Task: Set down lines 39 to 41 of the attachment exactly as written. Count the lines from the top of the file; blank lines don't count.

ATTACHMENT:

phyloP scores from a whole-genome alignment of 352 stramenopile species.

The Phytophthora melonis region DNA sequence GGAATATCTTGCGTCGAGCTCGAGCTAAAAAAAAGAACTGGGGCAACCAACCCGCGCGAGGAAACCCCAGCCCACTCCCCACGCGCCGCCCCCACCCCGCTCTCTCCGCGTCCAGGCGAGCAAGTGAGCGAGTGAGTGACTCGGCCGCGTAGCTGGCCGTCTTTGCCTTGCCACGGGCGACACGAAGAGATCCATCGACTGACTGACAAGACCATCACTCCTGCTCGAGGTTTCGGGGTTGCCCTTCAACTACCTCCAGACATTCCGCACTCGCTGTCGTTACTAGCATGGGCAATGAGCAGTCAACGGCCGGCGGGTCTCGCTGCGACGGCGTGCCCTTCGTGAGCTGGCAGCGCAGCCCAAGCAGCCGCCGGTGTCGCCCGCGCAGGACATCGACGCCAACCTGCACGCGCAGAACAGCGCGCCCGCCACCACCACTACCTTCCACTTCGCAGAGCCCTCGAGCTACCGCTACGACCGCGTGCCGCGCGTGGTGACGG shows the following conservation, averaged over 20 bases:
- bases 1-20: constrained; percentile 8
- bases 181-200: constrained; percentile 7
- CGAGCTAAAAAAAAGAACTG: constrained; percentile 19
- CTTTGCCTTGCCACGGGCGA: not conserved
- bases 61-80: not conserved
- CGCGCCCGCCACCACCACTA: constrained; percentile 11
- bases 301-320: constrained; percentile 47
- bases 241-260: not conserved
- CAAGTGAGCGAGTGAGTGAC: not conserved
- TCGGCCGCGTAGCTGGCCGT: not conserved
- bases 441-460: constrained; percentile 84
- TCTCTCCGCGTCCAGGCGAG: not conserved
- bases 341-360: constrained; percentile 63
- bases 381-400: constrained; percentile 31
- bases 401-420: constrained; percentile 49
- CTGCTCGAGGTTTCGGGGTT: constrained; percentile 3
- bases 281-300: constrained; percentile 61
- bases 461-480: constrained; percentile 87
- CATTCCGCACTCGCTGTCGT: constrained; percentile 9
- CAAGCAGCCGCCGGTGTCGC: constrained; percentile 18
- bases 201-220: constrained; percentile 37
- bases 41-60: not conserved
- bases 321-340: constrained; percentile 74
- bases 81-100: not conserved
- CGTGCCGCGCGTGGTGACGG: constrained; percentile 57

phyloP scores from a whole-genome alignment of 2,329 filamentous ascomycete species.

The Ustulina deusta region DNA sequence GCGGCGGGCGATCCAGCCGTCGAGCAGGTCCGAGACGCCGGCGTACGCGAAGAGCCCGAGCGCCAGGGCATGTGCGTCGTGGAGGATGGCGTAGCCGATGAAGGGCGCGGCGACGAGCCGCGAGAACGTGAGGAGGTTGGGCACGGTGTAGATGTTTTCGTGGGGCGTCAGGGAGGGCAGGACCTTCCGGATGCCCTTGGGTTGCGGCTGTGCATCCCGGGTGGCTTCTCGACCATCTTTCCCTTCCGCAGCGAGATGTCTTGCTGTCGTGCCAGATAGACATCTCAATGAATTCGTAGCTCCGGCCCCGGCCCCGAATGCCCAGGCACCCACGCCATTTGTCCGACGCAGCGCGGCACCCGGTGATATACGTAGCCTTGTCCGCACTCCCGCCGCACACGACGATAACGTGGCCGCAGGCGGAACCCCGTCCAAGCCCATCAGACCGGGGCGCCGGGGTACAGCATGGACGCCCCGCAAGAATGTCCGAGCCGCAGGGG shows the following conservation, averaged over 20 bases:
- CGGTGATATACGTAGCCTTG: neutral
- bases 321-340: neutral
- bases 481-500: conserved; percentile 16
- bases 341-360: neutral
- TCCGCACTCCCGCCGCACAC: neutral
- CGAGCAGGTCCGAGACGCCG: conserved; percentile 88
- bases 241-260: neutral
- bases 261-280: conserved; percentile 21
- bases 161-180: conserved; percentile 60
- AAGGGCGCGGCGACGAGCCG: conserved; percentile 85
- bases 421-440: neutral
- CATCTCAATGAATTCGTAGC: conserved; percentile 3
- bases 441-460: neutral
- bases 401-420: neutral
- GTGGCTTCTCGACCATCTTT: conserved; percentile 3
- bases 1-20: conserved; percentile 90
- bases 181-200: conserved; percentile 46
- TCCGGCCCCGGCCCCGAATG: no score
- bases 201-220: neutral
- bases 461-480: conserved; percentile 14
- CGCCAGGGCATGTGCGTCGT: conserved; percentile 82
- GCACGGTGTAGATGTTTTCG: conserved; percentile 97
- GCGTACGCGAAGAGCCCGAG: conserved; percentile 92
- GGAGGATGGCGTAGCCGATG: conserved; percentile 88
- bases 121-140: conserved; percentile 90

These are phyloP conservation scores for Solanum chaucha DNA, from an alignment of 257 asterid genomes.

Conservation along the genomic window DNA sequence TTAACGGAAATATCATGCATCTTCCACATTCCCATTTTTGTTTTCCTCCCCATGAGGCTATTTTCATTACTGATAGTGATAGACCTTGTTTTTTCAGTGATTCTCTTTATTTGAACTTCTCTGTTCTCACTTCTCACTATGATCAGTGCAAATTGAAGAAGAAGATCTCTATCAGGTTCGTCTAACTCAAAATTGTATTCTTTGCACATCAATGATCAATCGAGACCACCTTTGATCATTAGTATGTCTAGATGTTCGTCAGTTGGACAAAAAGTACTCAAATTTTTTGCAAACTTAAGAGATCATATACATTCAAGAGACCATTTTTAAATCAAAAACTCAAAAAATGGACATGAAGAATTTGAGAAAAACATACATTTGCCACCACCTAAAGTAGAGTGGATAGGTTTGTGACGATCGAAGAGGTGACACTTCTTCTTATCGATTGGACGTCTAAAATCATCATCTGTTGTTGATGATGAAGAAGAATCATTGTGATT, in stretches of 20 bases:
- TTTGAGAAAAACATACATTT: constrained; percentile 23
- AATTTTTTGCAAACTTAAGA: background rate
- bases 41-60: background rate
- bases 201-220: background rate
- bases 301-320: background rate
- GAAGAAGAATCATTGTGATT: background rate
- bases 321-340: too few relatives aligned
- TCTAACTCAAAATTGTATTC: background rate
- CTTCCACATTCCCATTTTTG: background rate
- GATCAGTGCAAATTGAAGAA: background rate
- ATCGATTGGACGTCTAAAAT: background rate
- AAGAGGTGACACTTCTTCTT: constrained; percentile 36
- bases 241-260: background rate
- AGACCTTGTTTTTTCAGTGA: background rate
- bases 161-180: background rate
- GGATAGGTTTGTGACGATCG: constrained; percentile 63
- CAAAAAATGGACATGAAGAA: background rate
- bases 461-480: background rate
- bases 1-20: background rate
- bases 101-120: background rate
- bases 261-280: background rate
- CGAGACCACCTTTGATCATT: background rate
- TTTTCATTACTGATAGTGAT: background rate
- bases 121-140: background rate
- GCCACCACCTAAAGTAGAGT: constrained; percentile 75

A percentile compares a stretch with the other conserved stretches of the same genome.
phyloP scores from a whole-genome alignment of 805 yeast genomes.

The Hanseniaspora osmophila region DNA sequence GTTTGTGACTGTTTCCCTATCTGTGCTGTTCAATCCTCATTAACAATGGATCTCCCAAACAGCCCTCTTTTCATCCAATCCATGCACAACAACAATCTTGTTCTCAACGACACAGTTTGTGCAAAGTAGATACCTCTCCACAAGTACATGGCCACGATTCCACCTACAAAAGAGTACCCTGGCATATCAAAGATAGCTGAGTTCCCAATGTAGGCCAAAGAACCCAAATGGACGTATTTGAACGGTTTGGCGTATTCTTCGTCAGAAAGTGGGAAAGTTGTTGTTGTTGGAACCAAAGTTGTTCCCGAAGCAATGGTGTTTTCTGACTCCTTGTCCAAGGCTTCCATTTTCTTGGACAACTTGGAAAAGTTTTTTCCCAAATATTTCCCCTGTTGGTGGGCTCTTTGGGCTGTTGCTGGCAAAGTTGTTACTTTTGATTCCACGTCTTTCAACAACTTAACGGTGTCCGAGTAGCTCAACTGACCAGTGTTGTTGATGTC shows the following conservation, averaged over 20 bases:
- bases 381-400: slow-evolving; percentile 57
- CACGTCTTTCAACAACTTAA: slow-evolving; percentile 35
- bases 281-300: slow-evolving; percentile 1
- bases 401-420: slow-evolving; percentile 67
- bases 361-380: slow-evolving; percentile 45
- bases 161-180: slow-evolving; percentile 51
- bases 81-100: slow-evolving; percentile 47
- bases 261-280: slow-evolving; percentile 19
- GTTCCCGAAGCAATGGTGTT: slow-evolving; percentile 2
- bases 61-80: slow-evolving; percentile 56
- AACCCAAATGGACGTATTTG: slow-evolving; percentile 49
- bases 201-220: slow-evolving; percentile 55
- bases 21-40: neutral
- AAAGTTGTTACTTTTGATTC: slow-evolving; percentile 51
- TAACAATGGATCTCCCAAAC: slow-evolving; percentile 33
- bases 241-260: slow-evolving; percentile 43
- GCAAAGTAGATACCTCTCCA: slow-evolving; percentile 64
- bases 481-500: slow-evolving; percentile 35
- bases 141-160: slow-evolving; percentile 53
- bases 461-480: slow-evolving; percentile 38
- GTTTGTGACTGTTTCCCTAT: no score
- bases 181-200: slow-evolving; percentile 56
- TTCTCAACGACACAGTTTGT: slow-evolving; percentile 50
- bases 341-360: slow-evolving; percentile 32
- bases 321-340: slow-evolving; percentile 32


- AAGGGCGCGGCGACGAGCCG: conserved; percentile 85
- bases 421-440: neutral
- CATCTCAATGAATTCGTAGC: conserved; percentile 3